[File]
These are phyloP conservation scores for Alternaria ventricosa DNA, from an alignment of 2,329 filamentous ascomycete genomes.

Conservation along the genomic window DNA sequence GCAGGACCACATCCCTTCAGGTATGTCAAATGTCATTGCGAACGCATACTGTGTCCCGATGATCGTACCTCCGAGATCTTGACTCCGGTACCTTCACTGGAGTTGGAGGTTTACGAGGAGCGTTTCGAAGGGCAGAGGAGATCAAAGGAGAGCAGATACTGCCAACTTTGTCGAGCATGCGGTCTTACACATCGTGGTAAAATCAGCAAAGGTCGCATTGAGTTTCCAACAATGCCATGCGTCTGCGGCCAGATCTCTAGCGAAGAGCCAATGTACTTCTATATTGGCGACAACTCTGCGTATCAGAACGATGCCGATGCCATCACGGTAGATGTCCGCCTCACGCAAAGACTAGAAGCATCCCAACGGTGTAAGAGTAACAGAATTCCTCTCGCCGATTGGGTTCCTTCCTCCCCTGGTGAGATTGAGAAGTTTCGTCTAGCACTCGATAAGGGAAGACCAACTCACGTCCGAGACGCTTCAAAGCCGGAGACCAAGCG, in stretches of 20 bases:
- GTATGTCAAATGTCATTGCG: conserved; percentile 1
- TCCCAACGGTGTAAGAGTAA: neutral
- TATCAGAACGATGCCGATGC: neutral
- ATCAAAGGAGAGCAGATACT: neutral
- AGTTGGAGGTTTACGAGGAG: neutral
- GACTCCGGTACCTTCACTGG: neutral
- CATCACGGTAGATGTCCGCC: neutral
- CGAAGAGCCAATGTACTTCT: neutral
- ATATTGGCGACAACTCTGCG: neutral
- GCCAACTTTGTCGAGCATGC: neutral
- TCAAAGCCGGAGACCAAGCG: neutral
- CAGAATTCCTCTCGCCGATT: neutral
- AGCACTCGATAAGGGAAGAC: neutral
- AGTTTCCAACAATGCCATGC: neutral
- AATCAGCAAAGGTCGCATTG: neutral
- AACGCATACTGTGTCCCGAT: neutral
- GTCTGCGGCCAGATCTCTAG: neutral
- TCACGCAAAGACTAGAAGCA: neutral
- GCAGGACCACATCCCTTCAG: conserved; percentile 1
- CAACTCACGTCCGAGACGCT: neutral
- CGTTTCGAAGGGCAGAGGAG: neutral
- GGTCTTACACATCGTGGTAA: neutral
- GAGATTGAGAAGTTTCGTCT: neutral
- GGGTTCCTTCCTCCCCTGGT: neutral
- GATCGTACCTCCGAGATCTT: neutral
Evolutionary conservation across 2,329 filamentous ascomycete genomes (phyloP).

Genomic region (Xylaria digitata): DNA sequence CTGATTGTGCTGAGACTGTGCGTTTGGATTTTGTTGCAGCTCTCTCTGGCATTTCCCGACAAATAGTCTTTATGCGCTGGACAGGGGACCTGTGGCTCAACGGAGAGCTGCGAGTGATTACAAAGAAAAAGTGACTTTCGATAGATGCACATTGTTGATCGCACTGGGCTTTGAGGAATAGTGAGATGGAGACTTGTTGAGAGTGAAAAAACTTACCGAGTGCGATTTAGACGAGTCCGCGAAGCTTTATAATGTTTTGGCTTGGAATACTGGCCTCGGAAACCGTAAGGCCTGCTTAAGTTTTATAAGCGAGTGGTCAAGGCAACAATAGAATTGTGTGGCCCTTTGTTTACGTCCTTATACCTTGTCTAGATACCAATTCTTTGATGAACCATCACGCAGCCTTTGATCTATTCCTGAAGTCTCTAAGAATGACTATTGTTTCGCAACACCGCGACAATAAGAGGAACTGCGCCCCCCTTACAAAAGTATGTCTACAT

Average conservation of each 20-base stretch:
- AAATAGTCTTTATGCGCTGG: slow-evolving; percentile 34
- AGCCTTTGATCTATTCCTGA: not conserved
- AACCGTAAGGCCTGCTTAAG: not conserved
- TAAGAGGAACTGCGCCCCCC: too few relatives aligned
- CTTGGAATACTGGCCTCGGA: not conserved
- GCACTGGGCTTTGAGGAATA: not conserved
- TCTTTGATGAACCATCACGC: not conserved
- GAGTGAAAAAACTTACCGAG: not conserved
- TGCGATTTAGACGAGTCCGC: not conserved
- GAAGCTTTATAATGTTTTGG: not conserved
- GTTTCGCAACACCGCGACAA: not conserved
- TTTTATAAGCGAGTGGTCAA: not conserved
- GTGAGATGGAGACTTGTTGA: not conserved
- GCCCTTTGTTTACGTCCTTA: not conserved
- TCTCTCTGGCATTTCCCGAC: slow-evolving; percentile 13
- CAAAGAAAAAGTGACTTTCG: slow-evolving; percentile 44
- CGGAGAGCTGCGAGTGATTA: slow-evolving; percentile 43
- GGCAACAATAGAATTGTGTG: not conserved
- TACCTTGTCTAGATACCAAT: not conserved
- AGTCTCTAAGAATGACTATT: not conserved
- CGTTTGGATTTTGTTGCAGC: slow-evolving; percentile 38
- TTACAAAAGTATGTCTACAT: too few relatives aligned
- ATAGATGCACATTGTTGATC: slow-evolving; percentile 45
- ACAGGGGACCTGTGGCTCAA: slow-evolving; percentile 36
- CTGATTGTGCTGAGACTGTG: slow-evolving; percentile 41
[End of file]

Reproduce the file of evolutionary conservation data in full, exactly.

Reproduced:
These are phyloP conservation scores for Alternaria ventricosa DNA, from an alignment of 2,329 filamentous ascomycete genomes.

Conservation along the genomic window DNA sequence GCAGGACCACATCCCTTCAGGTATGTCAAATGTCATTGCGAACGCATACTGTGTCCCGATGATCGTACCTCCGAGATCTTGACTCCGGTACCTTCACTGGAGTTGGAGGTTTACGAGGAGCGTTTCGAAGGGCAGAGGAGATCAAAGGAGAGCAGATACTGCCAACTTTGTCGAGCATGCGGTCTTACACATCGTGGTAAAATCAGCAAAGGTCGCATTGAGTTTCCAACAATGCCATGCGTCTGCGGCCAGATCTCTAGCGAAGAGCCAATGTACTTCTATATTGGCGACAACTCTGCGTATCAGAACGATGCCGATGCCATCACGGTAGATGTCCGCCTCACGCAAAGACTAGAAGCATCCCAACGGTGTAAGAGTAACAGAATTCCTCTCGCCGATTGGGTTCCTTCCTCCCCTGGTGAGATTGAGAAGTTTCGTCTAGCACTCGATAAGGGAAGACCAACTCACGTCCGAGACGCTTCAAAGCCGGAGACCAAGCG, in stretches of 20 bases:
- GTATGTCAAATGTCATTGCG: conserved; percentile 1
- TCCCAACGGTGTAAGAGTAA: neutral
- TATCAGAACGATGCCGATGC: neutral
- ATCAAAGGAGAGCAGATACT: neutral
- AGTTGGAGGTTTACGAGGAG: neutral
- GACTCCGGTACCTTCACTGG: neutral
- CATCACGGTAGATGTCCGCC: neutral
- CGAAGAGCCAATGTACTTCT: neutral
- ATATTGGCGACAACTCTGCG: neutral
- GCCAACTTTGTCGAGCATGC: neutral
- TCAAAGCCGGAGACCAAGCG: neutral
- CAGAATTCCTCTCGCCGATT: neutral
- AGCACTCGATAAGGGAAGAC: neutral
- AGTTTCCAACAATGCCATGC: neutral
- AATCAGCAAAGGTCGCATTG: neutral
- AACGCATACTGTGTCCCGAT: neutral
- GTCTGCGGCCAGATCTCTAG: neutral
- TCACGCAAAGACTAGAAGCA: neutral
- GCAGGACCACATCCCTTCAG: conserved; percentile 1
- CAACTCACGTCCGAGACGCT: neutral
- CGTTTCGAAGGGCAGAGGAG: neutral
- GGTCTTACACATCGTGGTAA: neutral
- GAGATTGAGAAGTTTCGTCT: neutral
- GGGTTCCTTCCTCCCCTGGT: neutral
- GATCGTACCTCCGAGATCTT: neutral
Evolutionary conservation across 2,329 filamentous ascomycete genomes (phyloP).

Genomic region (Xylaria digitata): DNA sequence CTGATTGTGCTGAGACTGTGCGTTTGGATTTTGTTGCAGCTCTCTCTGGCATTTCCCGACAAATAGTCTTTATGCGCTGGACAGGGGACCTGTGGCTCAACGGAGAGCTGCGAGTGATTACAAAGAAAAAGTGACTTTCGATAGATGCACATTGTTGATCGCACTGGGCTTTGAGGAATAGTGAGATGGAGACTTGTTGAGAGTGAAAAAACTTACCGAGTGCGATTTAGACGAGTCCGCGAAGCTTTATAATGTTTTGGCTTGGAATACTGGCCTCGGAAACCGTAAGGCCTGCTTAAGTTTTATAAGCGAGTGGTCAAGGCAACAATAGAATTGTGTGGCCCTTTGTTTACGTCCTTATACCTTGTCTAGATACCAATTCTTTGATGAACCATCACGCAGCCTTTGATCTATTCCTGAAGTCTCTAAGAATGACTATTGTTTCGCAACACCGCGACAATAAGAGGAACTGCGCCCCCCTTACAAAAGTATGTCTACAT

Average conservation of each 20-base stretch:
- AAATAGTCTTTATGCGCTGG: slow-evolving; percentile 34
- AGCCTTTGATCTATTCCTGA: not conserved
- AACCGTAAGGCCTGCTTAAG: not conserved
- TAAGAGGAACTGCGCCCCCC: too few relatives aligned
- CTTGGAATACTGGCCTCGGA: not conserved
- GCACTGGGCTTTGAGGAATA: not conserved
- TCTTTGATGAACCATCACGC: not conserved
- GAGTGAAAAAACTTACCGAG: not conserved
- TGCGATTTAGACGAGTCCGC: not conserved
- GAAGCTTTATAATGTTTTGG: not conserved
- GTTTCGCAACACCGCGACAA: not conserved
- TTTTATAAGCGAGTGGTCAA: not conserved
- GTGAGATGGAGACTTGTTGA: not conserved
- GCCCTTTGTTTACGTCCTTA: not conserved
- TCTCTCTGGCATTTCCCGAC: slow-evolving; percentile 13
- CAAAGAAAAAGTGACTTTCG: slow-evolving; percentile 44
- CGGAGAGCTGCGAGTGATTA: slow-evolving; percentile 43
- GGCAACAATAGAATTGTGTG: not conserved
- TACCTTGTCTAGATACCAAT: not conserved
- AGTCTCTAAGAATGACTATT: not conserved
- CGTTTGGATTTTGTTGCAGC: slow-evolving; percentile 38
- TTACAAAAGTATGTCTACAT: too few relatives aligned
- ATAGATGCACATTGTTGATC: slow-evolving; percentile 45
- ACAGGGGACCTGTGGCTCAA: slow-evolving; percentile 36
- CTGATTGTGCTGAGACTGTG: slow-evolving; percentile 41